Wednesday, April 30, 2008


On 12th and 13th of July 2008, Millhouses Park in Sheffield will play host to the second Cliffhanger Adventure Sports Festival, which will be bigger and better than ever.

The inaugural festival took place in Graves Park last year, during one of the wettest summers on record, and was plagued by torrential rain, turning parts of the site into a quagmire. Nonetheless, over 10,000 people visited the event over the 2 days, and feedback was overwhelmingly positive, visitors recognising the value of the festival, despite the atrocious weather (you may remember Sheffield had a bit of a flooding problem last year).

This year, the site is easier to access from the city centre, by public transport, foot, or bike, and is close to the Climbing Works, the superb state of the art bouldering wall, largest of its kind in the UK, which is owned and managed by Sheffield climbers Sam Whittaker, Graeme Alderson and Percy Bishton. It is also in the heart of the S7 and S8 postal districts, which are the areas of choice for many climbers to live in the city.

Organiser Matt Heason of Heason Events is this year, of course, hoping for better weather, which in mid-July is not an unreasonable expectation! He has arranged for an open-air celebration of all that makes the city of Sheffield a mecca for adventure sports enthusiasts of all kinds.

Sheffield nestles into the flank of the southern end of the Pennine hills, the 'backbone of England', which form the moors, hills and valleys of the Peak District. More than any other city in England, Sheffield has an intimate association with these hills, which extend eastwards into the city itself, forming the 'seven hills' for which it is famous.

Of course, Sheffield has, because of this proximity to the hills, with their plethora of gritstone crags and beautiful scenery, long been a magnet for hillwalkers and subsequently, rock climbers. The famous and pivotal Kinder Trespass, led by the late Benny Rothman in 1932, where ordinary working men and women defied the upper-class landowners, to claim their right of access to the Peak District Moors, included many ramblers from Sheffield and surrounding areas. Without them, we may not have the open access we enjoy now.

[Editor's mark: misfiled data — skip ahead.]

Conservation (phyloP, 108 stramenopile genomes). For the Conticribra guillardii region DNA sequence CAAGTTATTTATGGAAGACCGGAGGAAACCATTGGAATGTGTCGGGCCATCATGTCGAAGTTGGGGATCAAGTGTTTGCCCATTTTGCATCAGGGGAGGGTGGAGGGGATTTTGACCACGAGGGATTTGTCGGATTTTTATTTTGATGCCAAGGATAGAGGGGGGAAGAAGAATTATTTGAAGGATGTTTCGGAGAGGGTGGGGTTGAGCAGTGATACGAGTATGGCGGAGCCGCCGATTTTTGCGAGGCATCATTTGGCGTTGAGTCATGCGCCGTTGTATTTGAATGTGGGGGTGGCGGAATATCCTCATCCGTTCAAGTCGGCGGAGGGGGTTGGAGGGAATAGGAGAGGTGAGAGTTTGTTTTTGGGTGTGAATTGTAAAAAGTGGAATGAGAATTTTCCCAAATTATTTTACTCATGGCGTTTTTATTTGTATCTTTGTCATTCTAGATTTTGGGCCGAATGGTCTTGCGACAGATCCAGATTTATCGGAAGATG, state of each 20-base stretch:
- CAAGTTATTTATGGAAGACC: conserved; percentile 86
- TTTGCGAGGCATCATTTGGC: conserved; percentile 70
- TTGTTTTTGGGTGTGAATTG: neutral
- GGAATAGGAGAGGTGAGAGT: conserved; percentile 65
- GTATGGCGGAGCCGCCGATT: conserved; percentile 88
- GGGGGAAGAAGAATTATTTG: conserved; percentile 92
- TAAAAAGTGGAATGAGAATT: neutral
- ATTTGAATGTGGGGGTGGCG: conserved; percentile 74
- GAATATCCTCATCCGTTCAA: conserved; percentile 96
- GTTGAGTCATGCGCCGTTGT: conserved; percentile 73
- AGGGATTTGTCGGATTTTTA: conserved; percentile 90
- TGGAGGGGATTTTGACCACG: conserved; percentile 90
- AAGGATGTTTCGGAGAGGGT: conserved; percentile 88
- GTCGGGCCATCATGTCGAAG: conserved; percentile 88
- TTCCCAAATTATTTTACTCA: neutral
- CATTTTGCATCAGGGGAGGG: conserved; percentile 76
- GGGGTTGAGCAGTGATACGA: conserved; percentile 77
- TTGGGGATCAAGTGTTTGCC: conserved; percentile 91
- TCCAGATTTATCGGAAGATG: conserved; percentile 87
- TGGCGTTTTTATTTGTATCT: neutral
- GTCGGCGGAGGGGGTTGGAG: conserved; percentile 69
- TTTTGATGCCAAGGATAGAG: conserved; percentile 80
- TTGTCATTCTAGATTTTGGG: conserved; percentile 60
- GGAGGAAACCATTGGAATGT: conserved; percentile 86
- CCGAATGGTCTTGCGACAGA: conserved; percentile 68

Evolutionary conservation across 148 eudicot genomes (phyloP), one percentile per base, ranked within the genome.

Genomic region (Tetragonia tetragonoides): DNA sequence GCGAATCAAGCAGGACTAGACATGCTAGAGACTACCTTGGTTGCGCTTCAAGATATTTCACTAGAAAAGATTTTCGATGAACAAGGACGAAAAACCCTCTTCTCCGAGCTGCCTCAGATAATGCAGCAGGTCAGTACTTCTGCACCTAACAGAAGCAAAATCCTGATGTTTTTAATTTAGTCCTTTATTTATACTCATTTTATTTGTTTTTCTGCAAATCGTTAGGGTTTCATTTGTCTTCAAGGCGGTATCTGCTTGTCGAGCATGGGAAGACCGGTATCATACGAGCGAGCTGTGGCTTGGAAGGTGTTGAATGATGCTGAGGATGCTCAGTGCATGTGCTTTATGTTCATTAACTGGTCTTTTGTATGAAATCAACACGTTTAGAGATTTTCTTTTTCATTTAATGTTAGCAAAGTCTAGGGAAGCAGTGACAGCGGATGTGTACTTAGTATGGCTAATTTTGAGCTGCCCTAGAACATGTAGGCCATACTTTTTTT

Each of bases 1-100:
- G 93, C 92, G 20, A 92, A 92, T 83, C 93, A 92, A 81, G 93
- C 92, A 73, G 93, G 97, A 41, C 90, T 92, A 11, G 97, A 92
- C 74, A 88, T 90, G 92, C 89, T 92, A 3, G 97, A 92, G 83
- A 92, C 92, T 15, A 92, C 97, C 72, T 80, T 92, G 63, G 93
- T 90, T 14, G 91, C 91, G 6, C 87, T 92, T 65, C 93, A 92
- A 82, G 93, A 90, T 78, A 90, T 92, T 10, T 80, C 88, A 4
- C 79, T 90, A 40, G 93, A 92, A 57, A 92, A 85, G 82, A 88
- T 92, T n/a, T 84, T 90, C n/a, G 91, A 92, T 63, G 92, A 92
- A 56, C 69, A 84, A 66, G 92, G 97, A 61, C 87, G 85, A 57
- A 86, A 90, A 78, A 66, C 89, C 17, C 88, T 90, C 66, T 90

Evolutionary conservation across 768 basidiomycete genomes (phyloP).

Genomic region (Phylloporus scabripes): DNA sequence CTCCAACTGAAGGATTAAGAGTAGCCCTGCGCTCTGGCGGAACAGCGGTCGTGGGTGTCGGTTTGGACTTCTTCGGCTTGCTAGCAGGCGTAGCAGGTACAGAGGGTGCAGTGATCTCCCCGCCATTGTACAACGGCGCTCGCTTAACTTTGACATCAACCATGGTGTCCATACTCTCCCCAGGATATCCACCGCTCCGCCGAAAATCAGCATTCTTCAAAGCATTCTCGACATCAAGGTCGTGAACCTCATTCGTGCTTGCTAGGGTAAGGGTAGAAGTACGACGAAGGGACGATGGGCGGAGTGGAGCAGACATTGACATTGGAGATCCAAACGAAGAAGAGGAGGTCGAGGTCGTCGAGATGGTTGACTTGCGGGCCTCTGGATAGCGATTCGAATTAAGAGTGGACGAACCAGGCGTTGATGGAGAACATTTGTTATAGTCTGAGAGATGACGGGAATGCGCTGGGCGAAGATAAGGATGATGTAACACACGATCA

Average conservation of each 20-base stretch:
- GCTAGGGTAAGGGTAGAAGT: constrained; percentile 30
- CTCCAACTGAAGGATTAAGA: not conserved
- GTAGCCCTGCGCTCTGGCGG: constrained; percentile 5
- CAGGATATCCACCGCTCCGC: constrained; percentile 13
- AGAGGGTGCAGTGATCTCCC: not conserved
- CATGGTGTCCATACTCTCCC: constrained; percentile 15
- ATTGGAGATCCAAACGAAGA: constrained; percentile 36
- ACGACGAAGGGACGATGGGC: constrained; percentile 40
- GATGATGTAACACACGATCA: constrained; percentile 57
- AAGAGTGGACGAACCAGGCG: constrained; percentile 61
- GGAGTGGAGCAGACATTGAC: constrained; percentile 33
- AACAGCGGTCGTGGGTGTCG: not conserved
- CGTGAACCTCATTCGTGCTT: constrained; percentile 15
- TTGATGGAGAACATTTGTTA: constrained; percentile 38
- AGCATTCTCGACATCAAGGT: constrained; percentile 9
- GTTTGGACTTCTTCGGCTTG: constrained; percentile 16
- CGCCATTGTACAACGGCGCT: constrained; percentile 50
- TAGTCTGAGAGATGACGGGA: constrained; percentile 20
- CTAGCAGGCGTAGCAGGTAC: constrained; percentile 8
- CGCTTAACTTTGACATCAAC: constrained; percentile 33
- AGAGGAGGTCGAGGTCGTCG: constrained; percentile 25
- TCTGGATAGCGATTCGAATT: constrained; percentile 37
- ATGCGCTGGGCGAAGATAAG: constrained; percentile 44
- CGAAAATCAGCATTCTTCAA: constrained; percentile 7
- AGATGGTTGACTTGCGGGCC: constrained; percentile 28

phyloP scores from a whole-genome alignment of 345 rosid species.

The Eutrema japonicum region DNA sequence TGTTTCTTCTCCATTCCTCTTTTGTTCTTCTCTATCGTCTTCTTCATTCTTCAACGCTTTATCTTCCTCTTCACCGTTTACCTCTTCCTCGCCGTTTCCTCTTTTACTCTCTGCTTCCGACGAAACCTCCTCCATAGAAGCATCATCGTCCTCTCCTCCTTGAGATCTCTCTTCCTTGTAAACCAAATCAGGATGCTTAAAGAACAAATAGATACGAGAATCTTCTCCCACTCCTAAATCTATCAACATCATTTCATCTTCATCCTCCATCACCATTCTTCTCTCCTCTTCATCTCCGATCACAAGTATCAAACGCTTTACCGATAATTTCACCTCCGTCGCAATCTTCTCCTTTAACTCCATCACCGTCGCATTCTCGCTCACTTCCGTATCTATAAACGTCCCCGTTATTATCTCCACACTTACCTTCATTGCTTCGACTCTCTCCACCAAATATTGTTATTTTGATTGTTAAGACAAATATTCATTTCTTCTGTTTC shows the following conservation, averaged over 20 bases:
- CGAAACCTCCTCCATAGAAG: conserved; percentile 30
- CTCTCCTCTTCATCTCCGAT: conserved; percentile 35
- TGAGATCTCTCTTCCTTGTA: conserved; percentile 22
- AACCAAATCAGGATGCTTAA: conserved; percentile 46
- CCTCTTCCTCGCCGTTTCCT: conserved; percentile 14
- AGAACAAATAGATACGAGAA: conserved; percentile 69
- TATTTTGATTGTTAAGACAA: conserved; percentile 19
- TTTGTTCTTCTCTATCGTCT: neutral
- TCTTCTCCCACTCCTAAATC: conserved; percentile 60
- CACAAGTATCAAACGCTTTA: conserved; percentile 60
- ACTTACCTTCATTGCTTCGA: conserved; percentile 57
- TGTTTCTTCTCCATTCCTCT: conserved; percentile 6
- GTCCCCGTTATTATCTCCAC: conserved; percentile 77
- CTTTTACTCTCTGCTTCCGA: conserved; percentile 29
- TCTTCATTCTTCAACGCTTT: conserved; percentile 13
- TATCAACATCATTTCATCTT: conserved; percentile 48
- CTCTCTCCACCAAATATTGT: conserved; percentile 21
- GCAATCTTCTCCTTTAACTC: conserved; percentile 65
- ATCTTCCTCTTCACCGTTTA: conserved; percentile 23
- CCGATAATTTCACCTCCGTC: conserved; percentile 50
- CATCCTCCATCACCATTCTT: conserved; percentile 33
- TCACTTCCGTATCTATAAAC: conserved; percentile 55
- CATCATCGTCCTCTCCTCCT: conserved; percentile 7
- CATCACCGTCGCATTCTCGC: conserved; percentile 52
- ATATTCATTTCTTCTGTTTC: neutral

It's not all about climbing though! The Peak is nowadays a legendary mountain biking destination, featuring some stunning trails and desperately technical and rocky descents, pulling bikers from all over the UK and even Europe. Whilst they rattle and bounce down the rock steps of the White and Dark Peak, down below their feet, cavers squeeze through the tight fissures underlying the limestone dales, or spin in space in the mighty shaft of Titan, part of the Peak Cavern system near Castleton (seen below). Up above soar paragliders, riding the summer thermals as they launch off the high ridges.

Meanwhile, urban adventurers in the city itself ride skateboards and bmx bikes, at venues like The House, in Neepsend, or the Devonshire Green skatepark, or on the streets themselves, competing at times with the relatively new sport of Parkour, or freerunning, which is catching the imagination of young people all over the UK, practitioners of which can be seen in Hallam Square, in front of Hallam University's main entrance.

Most of these activities are represented at Cliffhanger. The festival is a celebration and promotion of Sheffield's historic and growing heritage, often unrecognised, as a centre for adventure sports. With the growing acknowledgement by the City Council (co-sponsors of Cliffhanger) of this facet of Sheffield's culture, perhaps it may lead to further capitalisation on the attractions of the City for participants in both urban and outdoor adventure. There was even talk of turning the Tinsley Cooling Towers into an extreme adventure centre, with huge bolted climbs up its walls, and bungee jumps from walkways across the tops. Sadly not to be, and perhaps an opportunity missed. But the people who enjoy events like Cliffhanger may influence such decisions in future.

For those who can live without adrenaline bursting through their arteries, the festival is also very much a spectator event, a chance to see some of the UK's finest climbers in action, and to watch demonstrations of less obvious outdoor activities, like bushcraft, or even iron smelting! If you like Ray Mears, then you'll love the bushcraft demos. There is a market, an angling competition, white knuckle fairground rides, a SCUBA pool for you to try diving, and loads more. Above all, it's a grand day out!

To give you a bit of a flavour, here's a youtube video of some of last year's festival:

If watching all the activity makes you want to take part, then join the orienteering ultra-sprint event, a short course direct from and back to, the festival site. After that, (or instead of it), relax with a pint or two from the CAMRA-run beer festival, this year featuring a beer brewed specially for the event by a local brewery!

Hope to see you there!

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